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In this post, Jesse Marczyk argues that psychological neuroscience research often doesn't add much value per dollar spent and therefore is not worth the cost.
In my last post, when discussing some research by Singer et al (2006), I mentioned as an aside that their use of fMRI data didn’t seem to add a whole lot to their experiment. Yes, they found that brain regions associated with empathy appear to be less active in men watching a confederate who behaved unfairly towards them receive pain; they also found that areas associated with reward seemed slightly more active. Neat; but what did that add beyond what a pencil and paper or behavioral measure might? That is, let’s say the authors (all six of them) had subjects interact with a confederate who behaved unfairly towards them. This confederate then received a healthy dose of pain. Afterwards, the subjects were asked two questions: (1) how bad do you feel for the confederate and (2) how happy are you about what happened to them? This sounds fairly simple, likely because, well, it is fairly simple. It’s also incredibly cheap, and pretty much a replication of what the authors did. The only difference is the lack of a brain scan. The question becomes, without the fMRI, how much worse is this study?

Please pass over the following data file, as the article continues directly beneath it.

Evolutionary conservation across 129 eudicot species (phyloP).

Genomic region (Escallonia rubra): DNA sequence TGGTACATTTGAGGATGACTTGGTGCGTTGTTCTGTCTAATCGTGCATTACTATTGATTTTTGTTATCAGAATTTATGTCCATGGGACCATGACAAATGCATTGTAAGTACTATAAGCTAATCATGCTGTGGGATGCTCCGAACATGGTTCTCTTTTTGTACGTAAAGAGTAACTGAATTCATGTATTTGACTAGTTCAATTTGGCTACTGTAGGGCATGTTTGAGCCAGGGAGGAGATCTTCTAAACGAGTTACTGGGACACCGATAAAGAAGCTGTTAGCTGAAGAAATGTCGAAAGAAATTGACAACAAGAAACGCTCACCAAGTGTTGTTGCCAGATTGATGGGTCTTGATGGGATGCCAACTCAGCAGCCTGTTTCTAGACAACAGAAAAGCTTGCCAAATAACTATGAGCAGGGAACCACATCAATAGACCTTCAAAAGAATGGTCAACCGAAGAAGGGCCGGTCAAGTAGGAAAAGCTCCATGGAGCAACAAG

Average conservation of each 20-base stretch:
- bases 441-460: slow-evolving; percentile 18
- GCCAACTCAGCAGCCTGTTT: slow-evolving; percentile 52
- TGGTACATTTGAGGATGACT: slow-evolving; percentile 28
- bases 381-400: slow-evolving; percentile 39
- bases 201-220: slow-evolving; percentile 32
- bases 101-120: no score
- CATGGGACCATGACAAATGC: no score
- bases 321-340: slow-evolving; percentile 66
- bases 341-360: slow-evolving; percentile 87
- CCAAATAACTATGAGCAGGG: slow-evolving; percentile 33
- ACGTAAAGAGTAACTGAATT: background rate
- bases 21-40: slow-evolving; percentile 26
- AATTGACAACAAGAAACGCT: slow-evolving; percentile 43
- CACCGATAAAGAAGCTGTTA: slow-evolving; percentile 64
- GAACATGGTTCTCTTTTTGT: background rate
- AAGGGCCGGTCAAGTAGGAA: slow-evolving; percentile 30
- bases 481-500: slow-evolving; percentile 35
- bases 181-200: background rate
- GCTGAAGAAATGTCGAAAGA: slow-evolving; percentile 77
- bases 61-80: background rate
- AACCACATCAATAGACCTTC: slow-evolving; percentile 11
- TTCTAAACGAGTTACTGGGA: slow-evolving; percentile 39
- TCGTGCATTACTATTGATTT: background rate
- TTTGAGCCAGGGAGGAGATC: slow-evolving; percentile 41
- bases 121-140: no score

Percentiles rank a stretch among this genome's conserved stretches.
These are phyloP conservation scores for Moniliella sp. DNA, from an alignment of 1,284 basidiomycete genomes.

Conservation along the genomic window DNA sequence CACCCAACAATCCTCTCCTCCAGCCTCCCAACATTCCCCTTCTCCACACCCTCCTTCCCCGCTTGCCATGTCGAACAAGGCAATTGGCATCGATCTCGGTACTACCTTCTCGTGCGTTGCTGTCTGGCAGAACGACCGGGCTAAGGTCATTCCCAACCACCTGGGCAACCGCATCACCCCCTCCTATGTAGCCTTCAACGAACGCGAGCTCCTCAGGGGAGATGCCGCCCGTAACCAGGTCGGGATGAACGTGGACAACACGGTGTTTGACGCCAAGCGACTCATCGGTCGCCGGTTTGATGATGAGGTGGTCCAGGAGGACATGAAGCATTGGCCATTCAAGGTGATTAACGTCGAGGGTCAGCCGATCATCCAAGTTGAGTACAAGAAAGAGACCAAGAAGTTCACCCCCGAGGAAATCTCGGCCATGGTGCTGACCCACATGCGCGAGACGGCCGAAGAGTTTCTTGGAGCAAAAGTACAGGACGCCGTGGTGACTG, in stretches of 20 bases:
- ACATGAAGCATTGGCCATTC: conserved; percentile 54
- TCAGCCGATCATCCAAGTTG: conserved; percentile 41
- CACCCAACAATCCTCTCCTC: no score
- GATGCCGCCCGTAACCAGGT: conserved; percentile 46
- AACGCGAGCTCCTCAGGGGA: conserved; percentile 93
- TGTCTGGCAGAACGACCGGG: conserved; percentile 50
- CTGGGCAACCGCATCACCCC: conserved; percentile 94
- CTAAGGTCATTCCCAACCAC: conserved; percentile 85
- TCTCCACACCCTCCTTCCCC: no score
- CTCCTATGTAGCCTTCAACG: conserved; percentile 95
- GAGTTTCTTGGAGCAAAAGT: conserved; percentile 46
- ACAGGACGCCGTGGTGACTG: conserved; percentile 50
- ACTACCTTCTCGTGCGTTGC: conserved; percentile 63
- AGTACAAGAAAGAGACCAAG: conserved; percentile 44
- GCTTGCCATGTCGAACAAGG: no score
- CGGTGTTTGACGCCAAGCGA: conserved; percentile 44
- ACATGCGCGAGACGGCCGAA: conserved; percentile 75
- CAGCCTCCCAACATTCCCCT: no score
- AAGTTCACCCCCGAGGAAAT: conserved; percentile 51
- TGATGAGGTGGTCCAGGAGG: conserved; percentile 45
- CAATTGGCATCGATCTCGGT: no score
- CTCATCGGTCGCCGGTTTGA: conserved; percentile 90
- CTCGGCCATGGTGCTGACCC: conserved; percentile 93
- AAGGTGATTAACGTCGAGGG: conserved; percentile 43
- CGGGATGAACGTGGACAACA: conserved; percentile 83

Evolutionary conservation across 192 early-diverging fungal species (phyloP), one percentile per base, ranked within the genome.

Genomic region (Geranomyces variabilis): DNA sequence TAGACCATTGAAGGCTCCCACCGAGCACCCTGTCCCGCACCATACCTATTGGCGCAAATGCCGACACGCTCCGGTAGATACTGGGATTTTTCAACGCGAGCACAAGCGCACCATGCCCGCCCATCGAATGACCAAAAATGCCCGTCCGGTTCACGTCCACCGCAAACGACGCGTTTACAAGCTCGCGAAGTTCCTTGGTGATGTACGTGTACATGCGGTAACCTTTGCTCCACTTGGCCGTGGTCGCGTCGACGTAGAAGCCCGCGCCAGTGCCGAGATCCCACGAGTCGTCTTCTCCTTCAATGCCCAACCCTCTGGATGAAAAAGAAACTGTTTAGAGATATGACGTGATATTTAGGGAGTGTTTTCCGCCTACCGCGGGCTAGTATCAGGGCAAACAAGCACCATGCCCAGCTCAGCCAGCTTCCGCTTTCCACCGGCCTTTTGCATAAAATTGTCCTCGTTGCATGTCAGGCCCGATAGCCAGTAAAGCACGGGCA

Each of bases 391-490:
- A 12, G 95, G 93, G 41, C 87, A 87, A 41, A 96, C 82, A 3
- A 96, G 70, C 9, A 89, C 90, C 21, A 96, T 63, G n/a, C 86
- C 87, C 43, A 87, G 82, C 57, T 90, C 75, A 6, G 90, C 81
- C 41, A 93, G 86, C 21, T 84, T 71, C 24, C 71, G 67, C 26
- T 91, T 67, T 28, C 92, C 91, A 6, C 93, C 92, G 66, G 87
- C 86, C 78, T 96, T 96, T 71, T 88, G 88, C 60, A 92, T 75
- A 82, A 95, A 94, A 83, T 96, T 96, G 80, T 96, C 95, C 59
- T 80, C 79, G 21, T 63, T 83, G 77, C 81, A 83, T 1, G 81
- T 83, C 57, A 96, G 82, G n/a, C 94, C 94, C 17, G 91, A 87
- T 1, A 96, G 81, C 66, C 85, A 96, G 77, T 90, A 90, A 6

There are two crucial questions in mind, when it comes to the above question. The first is a matter of new information: how much new and useful information has the neuroscience data given us? The second is a matter of bang-for-your-buck: how much did that neuroscience information cost? Putting the two questions together,we have the following: how much additional information (in whatever unit information comes in) did we get from this study per dollar spent?
...I’ll begin my answer to it with a thought experiment: let’s say you ran the initial same study as Singer et al did, and in addition to your short questionnaire you put people into an fMRI machine and got brain scans. In the first imaginary world, we obtained results identical to what Singer et al reported: areas thought to be related to empathy decrease in activation, areas thought to be related to pleasure increase in activation. The interpretation of these results seems fairly straightforward – that is, until one considers the second imaginary world. In this second world, we see the results of brain scan show the reverse pattern: specifically, areas thought to be related to empathy show an increase in activation and areas associated with reward show a decrease. The trick to this thought experiment, however, is that the survey responses remain the same; the only differences between the two worlds are the brain pictures.
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